Israel: The Greatest Protests Against Netanyahu for 6 Months · Global Voices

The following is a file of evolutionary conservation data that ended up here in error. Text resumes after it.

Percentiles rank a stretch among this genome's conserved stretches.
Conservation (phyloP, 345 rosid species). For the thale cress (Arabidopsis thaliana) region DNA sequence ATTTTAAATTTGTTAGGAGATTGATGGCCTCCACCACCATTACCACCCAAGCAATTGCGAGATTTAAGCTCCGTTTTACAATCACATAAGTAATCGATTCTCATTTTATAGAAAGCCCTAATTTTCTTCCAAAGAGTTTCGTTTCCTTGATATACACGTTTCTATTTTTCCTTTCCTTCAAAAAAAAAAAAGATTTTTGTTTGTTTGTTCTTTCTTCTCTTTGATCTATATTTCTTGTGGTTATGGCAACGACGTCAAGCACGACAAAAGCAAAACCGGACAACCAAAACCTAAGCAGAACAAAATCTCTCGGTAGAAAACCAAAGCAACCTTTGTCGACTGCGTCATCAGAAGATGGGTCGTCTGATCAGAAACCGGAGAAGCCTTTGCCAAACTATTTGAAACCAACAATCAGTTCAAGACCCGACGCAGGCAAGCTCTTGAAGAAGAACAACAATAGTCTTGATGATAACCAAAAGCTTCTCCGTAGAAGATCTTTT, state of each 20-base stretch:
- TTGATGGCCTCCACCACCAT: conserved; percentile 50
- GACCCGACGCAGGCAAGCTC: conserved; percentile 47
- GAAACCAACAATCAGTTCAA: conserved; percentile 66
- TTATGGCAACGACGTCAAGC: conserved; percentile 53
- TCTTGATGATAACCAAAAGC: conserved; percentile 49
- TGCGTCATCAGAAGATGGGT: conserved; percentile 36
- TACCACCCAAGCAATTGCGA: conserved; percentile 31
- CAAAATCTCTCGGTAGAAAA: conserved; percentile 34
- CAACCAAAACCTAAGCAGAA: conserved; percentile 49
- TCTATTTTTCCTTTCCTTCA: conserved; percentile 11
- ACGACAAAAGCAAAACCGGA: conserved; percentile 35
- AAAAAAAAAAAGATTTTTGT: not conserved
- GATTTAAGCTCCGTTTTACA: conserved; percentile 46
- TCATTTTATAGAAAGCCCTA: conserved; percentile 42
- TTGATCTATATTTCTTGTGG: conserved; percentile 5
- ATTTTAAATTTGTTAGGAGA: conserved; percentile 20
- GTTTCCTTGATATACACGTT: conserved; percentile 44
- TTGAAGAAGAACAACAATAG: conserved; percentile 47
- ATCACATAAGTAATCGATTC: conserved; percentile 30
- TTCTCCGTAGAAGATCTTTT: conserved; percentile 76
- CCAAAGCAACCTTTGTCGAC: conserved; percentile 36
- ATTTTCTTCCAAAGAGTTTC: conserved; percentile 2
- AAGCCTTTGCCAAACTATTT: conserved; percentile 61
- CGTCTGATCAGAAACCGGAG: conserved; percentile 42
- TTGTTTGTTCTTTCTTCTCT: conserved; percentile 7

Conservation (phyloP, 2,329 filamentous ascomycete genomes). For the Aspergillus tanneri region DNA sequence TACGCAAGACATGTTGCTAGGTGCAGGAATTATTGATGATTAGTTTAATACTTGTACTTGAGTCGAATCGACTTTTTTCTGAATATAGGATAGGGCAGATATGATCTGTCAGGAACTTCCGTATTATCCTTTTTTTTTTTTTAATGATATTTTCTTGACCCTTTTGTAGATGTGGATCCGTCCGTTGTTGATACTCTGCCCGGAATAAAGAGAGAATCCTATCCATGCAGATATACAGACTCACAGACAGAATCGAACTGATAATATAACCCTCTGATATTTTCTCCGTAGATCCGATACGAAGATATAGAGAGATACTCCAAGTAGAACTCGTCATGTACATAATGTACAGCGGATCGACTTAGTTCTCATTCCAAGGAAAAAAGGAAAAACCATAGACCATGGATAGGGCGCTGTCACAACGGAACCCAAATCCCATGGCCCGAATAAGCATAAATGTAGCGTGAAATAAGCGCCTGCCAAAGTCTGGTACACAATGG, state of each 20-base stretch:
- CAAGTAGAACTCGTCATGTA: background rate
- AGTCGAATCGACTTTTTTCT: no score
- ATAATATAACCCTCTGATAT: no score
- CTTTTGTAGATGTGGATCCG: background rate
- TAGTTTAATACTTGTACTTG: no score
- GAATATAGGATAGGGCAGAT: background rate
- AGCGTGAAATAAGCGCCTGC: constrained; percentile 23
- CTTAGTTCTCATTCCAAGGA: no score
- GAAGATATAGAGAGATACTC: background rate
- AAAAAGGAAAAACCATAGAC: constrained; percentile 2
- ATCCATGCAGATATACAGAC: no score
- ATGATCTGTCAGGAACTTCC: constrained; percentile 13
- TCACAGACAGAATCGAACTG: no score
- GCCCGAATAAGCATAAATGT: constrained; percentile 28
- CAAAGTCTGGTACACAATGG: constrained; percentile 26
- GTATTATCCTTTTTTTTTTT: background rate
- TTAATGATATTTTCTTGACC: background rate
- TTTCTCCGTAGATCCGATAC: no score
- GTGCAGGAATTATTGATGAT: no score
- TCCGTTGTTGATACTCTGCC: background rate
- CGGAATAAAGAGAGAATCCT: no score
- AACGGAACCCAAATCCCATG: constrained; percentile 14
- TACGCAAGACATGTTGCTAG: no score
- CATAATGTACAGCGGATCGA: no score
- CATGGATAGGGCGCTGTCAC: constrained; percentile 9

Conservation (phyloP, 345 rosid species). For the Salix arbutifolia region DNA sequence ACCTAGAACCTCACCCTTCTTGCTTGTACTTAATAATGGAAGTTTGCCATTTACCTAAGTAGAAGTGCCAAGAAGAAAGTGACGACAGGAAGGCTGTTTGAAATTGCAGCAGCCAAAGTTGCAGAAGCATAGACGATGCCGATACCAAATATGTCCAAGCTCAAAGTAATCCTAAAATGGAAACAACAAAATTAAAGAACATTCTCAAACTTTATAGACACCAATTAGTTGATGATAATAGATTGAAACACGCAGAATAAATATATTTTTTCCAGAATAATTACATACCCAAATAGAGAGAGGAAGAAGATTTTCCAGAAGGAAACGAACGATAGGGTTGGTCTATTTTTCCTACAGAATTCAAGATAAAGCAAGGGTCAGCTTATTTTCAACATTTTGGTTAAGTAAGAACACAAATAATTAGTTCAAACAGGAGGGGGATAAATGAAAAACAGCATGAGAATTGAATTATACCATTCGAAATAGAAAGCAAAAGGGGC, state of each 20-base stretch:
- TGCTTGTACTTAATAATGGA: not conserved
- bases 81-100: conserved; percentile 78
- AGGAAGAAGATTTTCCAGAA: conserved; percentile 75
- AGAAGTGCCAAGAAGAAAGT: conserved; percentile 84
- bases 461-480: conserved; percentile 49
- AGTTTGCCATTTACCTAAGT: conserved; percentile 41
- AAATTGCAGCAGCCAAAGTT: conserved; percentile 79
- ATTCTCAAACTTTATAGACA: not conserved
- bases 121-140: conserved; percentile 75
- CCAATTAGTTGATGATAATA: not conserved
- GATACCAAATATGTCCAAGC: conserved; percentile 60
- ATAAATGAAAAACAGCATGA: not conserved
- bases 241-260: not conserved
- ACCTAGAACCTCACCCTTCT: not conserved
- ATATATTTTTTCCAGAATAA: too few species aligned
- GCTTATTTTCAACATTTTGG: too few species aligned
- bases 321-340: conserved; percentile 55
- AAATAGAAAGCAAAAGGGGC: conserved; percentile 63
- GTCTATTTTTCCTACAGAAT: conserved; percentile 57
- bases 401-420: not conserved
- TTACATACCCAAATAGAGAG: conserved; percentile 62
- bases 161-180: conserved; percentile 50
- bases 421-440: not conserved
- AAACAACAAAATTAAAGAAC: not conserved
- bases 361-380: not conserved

Tens of thousands of people protested today (31,03,2024) in Israel against his government and against the exceptions enjoyed by ultra-Orthodox Jews, avoiding compulsory service for all other Israeli troops. The protests reminded the massive mobilizations made in 2023 across Israel against the far-right Israeli government for reforming the judicial system that promoted and promoted. Organizations, including some who called on mass demonstrations that shocked Israel in 2023, organized a rally outside parliament, Knesset, calling for new elections to change the government. Protesters also called for a more equal distribution of the weight of military service that binds most Israelis. About 600 soldiers have so far been killed by the Israeli attack on the Gaza Strip and the Hamas attack on October 7 in southern Israel. This is the highest number of military casualties in many years. Israeli news network N12 broadcast that today was the largest protest in volume since the start of the war. Haaretz and Ynet sites reported that tens of thousands participated in the demonstration. Protesters waved blue and white flags of Israel and shouted “elections now”. Netanyahu’s cabinet faces multi-front criticism of the failure to prevent the 7 October Hamas attack, during which 1,200 people were killed and more than 250 were taken hostage in Gaza, according to Israel always. Israel’s military operation in the Palestinian enclave has escalated a long-term source of friction in Israeli society, which shakes the Netanyahu coalition government. This is the exceptions granted to ultraorthodox Jewish students who absolve them of compulsory conscription. The Supreme Court, which was the recipient of multi-partisan appeals calling for immediate recruitment of superorthodoxes, to respect the equality laws between citizens, had given the government a deadline by Wednesday to submit a detailed draft bill. In Israel, military service for all and all Israelis and Israelis is mandatory, but the trans-Orthodox Jews (“harredi” in Hebrew) can avoid conscription if they devote their time to studying sacred texts of Judaism. This exception was established by the establishment of the State of Israel in 1948 and has never been lifted since. Given the sensitivity of this issue that reopened a deep rift in the country, the government coalition led by Netanyahu has not reached an agreement due to the objections raised by ultra-orthodox parties participating in the government coalition and do not even want to hear a debate on the issue of enlistment. The government coalition Netanyahu is largely based on the alliance with the two major ultra-Orthodox parties, the Sue and “Unified Judaism of Torah”, which strongly oppose the recruitment of the harredims. A possible departure of these parties from the government would cause the government coalition to fall. At a time when Israel has been at war against Hamas for nearly six months in the Gaza Strip, this exception of super-orthodox people is increasingly criticized in society, a section of which believes that ultra-orthodox Jews should, like others, offer to support the country’s security and serve their military service. Military service (32 months for men and two years for women) is mandatory for young people and young Israelis and Israelis, but almost all ultra-orthodox are exempt from military service, thanks to an agreement that offers young men who attend full-time Talmud schools the opportunity to postpone their military service each year. Young religious women are automatically excluded. The superorthodox make up about 14% of Israel’s Jewish population, according to the Israeli Institute of Democracy (IDI), or nearly 1.3 million people. About 66,000 ultra-orthodox men of military age benefit from this postponement, according to military evidence. Most harredim demand that this discharge be maintained for all students, considering the army incompatible with their values. With the deadline of March 31st approaching the government to establish legislation to resolve this decades-long confrontation over the thorny issue, Netanyahu submitted a last-minute request to the Supreme Court last week calling for a 30-day trial postponement. In a apparently settlement, the Supreme Court gave a deadline to government officials until April 30 to submit additional arguments. However, in a provisional decision, he also ordered the suspension of state funding for students in charge of recruiting from Monday. At a press conference in Jerusalem, Netanyahu said he is confident that a solution will be found on the matter. He added that holding elections would paralyze the country for months, while the war is at its height, as he says Israel is very close to victory. In Tel Aviv, some hostage families and their supporters ruled out a central highway, protesting what they described as Netanyahu’s failure to bring back their loved ones. And yesterday, thousands of Israelis took to the streets of Israeli cities to protest against the far-right government. In Tel Aviv, protesters called for early elections as well as the release of the hostages Hamas continues to hold in Gaza. Protests were also held in other cities, such as Jerusalem and Haifa.